Current account deficitA government obsessed with revenue mobilisation has no incentive to reduce imports
The large current account deficit right now reflects low domestic savings and high consumption, indicating a reckless fiscal policy and credit flows to unproductive sectors
Nepal’s external sector has remained fairly stable for more than a decade. The current account balance—a measure of the country’s earnings from and expenditure on traded goods and services—has been positive for most of the time despite a weak export performance, thanks to large remittance inflows. Unfortunately, the external situation took an unexpected turn last year: The current account deficit swelled to a level not seen since the fiscal year 1995-96.
The expected large increase in imports along with a widening fiscal deficit (the difference between government revenue and expenditure) has increased the odds of external sector instability. It will deplete foreign exchange reserves and deter foreign direct investment as investors worry about the country’s ability to supply them convertible currency for repatriation of their return on investment. The government faces the delicate task of addressing twin deficits (large fiscal and current account deficits) without reining in productivity-enhancing expenditure and intermediate goods import.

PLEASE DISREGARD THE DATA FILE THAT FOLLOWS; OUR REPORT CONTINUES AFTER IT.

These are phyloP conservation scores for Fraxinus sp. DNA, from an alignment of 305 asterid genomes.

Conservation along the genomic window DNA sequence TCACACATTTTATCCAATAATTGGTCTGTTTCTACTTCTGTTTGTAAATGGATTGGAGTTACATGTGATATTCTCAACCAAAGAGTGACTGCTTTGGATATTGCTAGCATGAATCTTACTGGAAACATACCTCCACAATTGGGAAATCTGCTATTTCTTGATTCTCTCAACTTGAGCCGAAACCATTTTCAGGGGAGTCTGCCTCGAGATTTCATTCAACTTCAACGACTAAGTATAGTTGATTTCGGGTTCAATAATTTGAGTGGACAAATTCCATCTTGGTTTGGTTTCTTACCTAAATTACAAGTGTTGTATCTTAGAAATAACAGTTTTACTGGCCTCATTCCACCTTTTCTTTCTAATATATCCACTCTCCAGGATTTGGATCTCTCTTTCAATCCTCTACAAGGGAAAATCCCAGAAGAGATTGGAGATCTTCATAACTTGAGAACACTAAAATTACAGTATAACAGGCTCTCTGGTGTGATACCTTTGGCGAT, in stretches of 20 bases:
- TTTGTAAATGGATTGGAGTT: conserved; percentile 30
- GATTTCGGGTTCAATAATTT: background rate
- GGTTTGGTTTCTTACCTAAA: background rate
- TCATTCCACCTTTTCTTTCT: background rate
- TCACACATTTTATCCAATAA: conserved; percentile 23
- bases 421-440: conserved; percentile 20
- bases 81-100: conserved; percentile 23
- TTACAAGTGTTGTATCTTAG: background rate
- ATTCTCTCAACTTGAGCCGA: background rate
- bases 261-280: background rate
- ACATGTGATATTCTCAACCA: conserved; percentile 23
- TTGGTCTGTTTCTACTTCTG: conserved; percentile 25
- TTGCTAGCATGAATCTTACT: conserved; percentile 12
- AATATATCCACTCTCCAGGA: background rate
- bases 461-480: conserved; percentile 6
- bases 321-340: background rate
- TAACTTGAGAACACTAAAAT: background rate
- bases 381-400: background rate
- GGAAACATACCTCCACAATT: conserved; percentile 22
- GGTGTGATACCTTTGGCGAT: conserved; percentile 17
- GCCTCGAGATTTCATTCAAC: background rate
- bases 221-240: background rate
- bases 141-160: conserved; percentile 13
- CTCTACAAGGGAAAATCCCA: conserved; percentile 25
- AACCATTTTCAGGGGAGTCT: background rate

In fiscal 2017-18, the current account deficit widened to 8.2 percent of the Gross Domestic Product (GDP), around $2.4 billion, up from a deficit of just 0.4 percent in the preceding year, but sharply down from a surplus between 2011-12 and 2015-16. The last time the current account deficit was above 6 percent of the GDP was during the four consecutive years before the country embraced liberalisation reforms, and in 1995-96. This time, despite large official workers’ remittances, which was almost insignificant then, the current account deficit has increased drastically, led by an ever-increasing trade deficit.
The current account balance includes the value of transactions with other countries in merchandise goods, services, income and transfers. The merchandise trade deficit reached a record 37.7 percent of the GDP owing to stagnating exports (about 3.1 percent of the GDP) but large imports of about 40.8 percent of the GDP. The country’s exports have been suffering from a range of supply-side constraints such as inadequate supply of infrastructure (particularly electricity and road network), labour disputes and political instability, high cost of finance, lack of required human resources and technical know-how, ad hoc non-tariff barriers, and policy implementation paralysis. Recently, two of the major constraints, political instability and supply of electricity, seem to have been taken care of. The other constraints continue to affect industrial output.
Meanwhile, imports of fuel and agricultural and industrial goods have been surging due to increased demand for imported products in the absence of sufficient and competitive domestic production. It widened the trade deficit which is so high that even a surplus in other components (including remittances) of the current account was not enough to balance it. Tourism receipts are meagre compared to its potential, and remittance inflows are moderating due to a decrease in the number of outbound migrant workers.